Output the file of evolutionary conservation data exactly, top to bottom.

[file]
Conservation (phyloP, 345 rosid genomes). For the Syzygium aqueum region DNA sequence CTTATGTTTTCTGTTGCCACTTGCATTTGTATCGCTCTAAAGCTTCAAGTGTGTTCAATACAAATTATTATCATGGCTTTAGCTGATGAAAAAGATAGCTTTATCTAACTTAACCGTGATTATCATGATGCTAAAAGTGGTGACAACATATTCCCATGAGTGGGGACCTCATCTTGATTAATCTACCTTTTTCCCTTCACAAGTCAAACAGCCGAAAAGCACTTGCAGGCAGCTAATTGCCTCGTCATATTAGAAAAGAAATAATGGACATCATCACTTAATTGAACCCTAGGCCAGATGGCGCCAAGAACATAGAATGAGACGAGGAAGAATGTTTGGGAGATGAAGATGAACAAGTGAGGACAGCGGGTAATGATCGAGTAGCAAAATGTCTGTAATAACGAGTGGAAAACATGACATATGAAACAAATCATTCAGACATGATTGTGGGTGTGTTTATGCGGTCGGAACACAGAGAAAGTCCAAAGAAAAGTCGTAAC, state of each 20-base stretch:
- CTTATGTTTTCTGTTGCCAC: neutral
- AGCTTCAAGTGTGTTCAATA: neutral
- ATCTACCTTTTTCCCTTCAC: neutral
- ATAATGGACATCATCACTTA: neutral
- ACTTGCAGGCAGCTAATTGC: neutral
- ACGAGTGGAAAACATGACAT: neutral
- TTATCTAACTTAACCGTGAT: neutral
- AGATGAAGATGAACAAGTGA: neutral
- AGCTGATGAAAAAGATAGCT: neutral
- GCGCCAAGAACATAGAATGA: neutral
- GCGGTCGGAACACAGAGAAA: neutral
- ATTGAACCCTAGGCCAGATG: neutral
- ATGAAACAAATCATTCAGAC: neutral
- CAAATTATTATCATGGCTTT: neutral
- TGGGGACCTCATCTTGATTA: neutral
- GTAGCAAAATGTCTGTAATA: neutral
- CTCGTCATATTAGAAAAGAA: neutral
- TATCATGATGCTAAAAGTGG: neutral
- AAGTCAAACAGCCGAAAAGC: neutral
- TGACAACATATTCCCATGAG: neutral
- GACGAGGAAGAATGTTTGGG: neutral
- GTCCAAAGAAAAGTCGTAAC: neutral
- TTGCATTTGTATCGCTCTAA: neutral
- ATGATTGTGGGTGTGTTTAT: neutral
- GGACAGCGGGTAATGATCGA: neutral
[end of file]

Conservation (phyloP, 345 rosid genomes). For the Syzygium aqueum region DNA sequence CTTATGTTTTCTGTTGCCACTTGCATTTGTATCGCTCTAAAGCTTCAAGTGTGTTCAATACAAATTATTATCATGGCTTTAGCTGATGAAAAAGATAGCTTTATCTAACTTAACCGTGATTATCATGATGCTAAAAGTGGTGACAACATATTCCCATGAGTGGGGACCTCATCTTGATTAATCTACCTTTTTCCCTTCACAAGTCAAACAGCCGAAAAGCACTTGCAGGCAGCTAATTGCCTCGTCATATTAGAAAAGAAATAATGGACATCATCACTTAATTGAACCCTAGGCCAGATGGCGCCAAGAACATAGAATGAGACGAGGAAGAATGTTTGGGAGATGAAGATGAACAAGTGAGGACAGCGGGTAATGATCGAGTAGCAAAATGTCTGTAATAACGAGTGGAAAACATGACATATGAAACAAATCATTCAGACATGATTGTGGGTGTGTTTATGCGGTCGGAACACAGAGAAAGTCCAAAGAAAAGTCGTAAC, state of each 20-base stretch:
- CTTATGTTTTCTGTTGCCAC: neutral
- AGCTTCAAGTGTGTTCAATA: neutral
- ATCTACCTTTTTCCCTTCAC: neutral
- ATAATGGACATCATCACTTA: neutral
- ACTTGCAGGCAGCTAATTGC: neutral
- ACGAGTGGAAAACATGACAT: neutral
- TTATCTAACTTAACCGTGAT: neutral
- AGATGAAGATGAACAAGTGA: neutral
- AGCTGATGAAAAAGATAGCT: neutral
- GCGCCAAGAACATAGAATGA: neutral
- GCGGTCGGAACACAGAGAAA: neutral
- ATTGAACCCTAGGCCAGATG: neutral
- ATGAAACAAATCATTCAGAC: neutral
- CAAATTATTATCATGGCTTT: neutral
- TGGGGACCTCATCTTGATTA: neutral
- GTAGCAAAATGTCTGTAATA: neutral
- CTCGTCATATTAGAAAAGAA: neutral
- TATCATGATGCTAAAAGTGG: neutral
- AAGTCAAACAGCCGAAAAGC: neutral
- TGACAACATATTCCCATGAG: neutral
- GACGAGGAAGAATGTTTGGG: neutral
- GTCCAAAGAAAAGTCGTAAC: neutral
- TTGCATTTGTATCGCTCTAA: neutral
- ATGATTGTGGGTGTGTTTAT: neutral
- GGACAGCGGGTAATGATCGA: neutral